Sunday, August 12, 2012

Teriyaki Tempeh

This was really an exciting creation we had last night. I had been wanting to try making teriyaki seitan for a few weeks now, but all of a sudden in a moment if clarity I realized that tempeh would be a very premium teriyaki vessel. 

And it was. I decided to use the technique commonly used for making hot wings (where the chicken is dredged in flour, fried, and THEN tossed in the hot sauce. Frying the tempeh gives it a crispy outside and of course tender inside, and the teriyaki sauce is a perfect complement. 

This is a super basic recipe with only a few ingredients, but because Saturday night cooking around here looks more like "My Drunk Kitchen" I didn't record any amounts. This will be a lesson in free-form cooking, and most quantities are estimated, so you may need to add more or less depending. 

The one thing that is for sure is that one pound of tempeh will feed four people- that would be two standard 8oz packages (16 ounces total). Also, many recipes call for tempeh to be boiled or steamed prior to using. Do NOT do this for this recipe. If you do, the tempeh will crumble and fall apart, rather than stay as a coherent, bite-sized morsel. The tempeh will be plenty cooked because of the small morsel size and the process of frying. 

Finally, coating the tempeh in cornstarch may sound bizarre, and I don't remember where I picked it up, but I once used a recipe for fried tofu that had been coated in cornstarch rather than flour, and it was amazing.  It's my go-to dredger now. Plus for those of you to whom it matters, it makes the recipe gluten-free. :) Just be sure to find some gluten-free soy and teriyaki sauce! 

Teriyaki Tempeh
serves 4

2 8oz packages tempeh, cut into 1 inch cubes
4 tablespoons soy sauce
1/2 -3/4 cup cornstarch
peanut oil
1 bottle teriyaki sauce (I used Whole Foods' 365 Organic Teriyaki Sauce, $2.99, and it was delicious, with more ginger flavor- if you're into that sort of thing)
3 cups cooked rice 
1-2 red peppers, sliced julienne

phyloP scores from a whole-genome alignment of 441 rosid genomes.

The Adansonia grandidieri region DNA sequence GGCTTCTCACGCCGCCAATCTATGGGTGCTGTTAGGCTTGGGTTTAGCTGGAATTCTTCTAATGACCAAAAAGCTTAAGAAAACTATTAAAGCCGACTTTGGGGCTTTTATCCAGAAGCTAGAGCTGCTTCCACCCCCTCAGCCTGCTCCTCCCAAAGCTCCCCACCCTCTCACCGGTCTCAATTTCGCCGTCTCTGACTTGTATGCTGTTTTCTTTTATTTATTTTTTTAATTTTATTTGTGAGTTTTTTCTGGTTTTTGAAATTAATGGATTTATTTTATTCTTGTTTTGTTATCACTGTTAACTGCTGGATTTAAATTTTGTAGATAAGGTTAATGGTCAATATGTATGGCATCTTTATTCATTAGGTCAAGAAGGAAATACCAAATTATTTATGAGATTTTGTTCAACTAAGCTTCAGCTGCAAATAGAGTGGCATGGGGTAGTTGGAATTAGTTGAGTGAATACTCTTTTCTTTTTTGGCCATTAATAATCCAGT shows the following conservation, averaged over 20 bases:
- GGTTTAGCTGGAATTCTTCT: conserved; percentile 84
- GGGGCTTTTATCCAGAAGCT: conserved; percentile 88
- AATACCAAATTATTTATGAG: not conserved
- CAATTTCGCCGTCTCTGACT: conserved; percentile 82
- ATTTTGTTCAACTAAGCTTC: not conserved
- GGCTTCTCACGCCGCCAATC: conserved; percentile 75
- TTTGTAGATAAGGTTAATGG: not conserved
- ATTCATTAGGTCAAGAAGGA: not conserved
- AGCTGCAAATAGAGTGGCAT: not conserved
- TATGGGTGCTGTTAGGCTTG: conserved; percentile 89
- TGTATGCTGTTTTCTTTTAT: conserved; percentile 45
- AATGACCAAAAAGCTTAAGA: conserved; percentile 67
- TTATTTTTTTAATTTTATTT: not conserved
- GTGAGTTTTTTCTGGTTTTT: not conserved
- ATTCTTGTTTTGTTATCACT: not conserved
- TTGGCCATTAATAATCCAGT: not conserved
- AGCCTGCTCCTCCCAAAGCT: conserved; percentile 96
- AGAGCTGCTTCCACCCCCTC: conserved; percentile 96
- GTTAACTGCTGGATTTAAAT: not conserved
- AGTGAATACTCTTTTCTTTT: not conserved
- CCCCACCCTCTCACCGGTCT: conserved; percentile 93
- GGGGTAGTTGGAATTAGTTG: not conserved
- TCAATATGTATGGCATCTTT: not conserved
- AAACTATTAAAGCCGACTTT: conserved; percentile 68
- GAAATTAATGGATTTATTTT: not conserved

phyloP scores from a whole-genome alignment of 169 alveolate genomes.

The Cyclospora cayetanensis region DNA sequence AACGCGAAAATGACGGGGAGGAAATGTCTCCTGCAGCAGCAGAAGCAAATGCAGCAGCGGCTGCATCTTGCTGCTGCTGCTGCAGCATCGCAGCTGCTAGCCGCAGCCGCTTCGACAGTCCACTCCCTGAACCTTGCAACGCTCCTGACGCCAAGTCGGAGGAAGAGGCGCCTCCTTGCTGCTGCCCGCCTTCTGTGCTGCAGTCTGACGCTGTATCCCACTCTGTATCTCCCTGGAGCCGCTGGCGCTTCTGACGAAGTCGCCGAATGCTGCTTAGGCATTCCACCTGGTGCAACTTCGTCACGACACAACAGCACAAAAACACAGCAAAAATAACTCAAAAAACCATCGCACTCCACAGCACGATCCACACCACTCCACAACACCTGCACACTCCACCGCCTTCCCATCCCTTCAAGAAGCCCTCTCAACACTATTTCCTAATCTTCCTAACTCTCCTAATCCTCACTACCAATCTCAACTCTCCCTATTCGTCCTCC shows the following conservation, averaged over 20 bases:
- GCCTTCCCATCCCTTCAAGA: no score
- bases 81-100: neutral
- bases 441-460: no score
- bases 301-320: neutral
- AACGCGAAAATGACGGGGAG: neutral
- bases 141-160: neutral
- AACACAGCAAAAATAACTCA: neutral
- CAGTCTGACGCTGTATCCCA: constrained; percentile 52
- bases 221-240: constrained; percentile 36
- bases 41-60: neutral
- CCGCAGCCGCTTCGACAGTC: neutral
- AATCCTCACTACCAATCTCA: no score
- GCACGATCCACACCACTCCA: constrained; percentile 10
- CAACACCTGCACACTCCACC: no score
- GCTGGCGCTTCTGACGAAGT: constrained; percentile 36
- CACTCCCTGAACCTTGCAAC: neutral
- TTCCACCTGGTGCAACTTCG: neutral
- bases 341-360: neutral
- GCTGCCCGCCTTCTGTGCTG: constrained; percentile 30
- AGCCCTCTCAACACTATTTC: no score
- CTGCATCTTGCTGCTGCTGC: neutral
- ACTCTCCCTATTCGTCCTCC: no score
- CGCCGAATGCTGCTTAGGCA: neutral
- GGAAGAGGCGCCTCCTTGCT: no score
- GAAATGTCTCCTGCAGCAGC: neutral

1 bunch scallions chopped
4 large carrots, sliced widthwise (if you're wondering why my carrots look weird it's because I used purple carrots from the farm I work at)
Sesame seeds 

Heat peanut oil in a large, flat pan over medium high heat. Be sure that you use enough oil to thoroughly cover the bottom of the pan. Meanwhile toss the tempeh in the soy sauce until coated, then dredge in cornstarch. Toss well to make sure that every cube is evenly coated. 

Once oil is ready, toss in the tempeh. The key is to resist the urge to stir frequently. Once the tempeh has browned, it releases from the pan surface more readily (because we have a little bird in the house who could be poisoned by Teflon emissions, we don't use nonstick cookware. If this is not a problem in your house, using non-stick cookware will make this much easier). Turn tempeh every 4-5 minutes, until golden brown. Remove from pan, and toss with teriyaki sauce. I would advise starting with 1/4 cup teriyaki sauce, then add little by little until the tempeh is coated, not drenched (no soggy tempeh after working so hard to get crispy tempeh!) Set aside for just a few minutes.

While the pan is still hot, add the peppers, scallions, and carrots. Saute until softened but still slightly crispy, just a few minutes at most. 

Serve tempeh and veggies over rice. Sprinkle with sesame seeds and make liberal use of the remaining teriyaki sauce.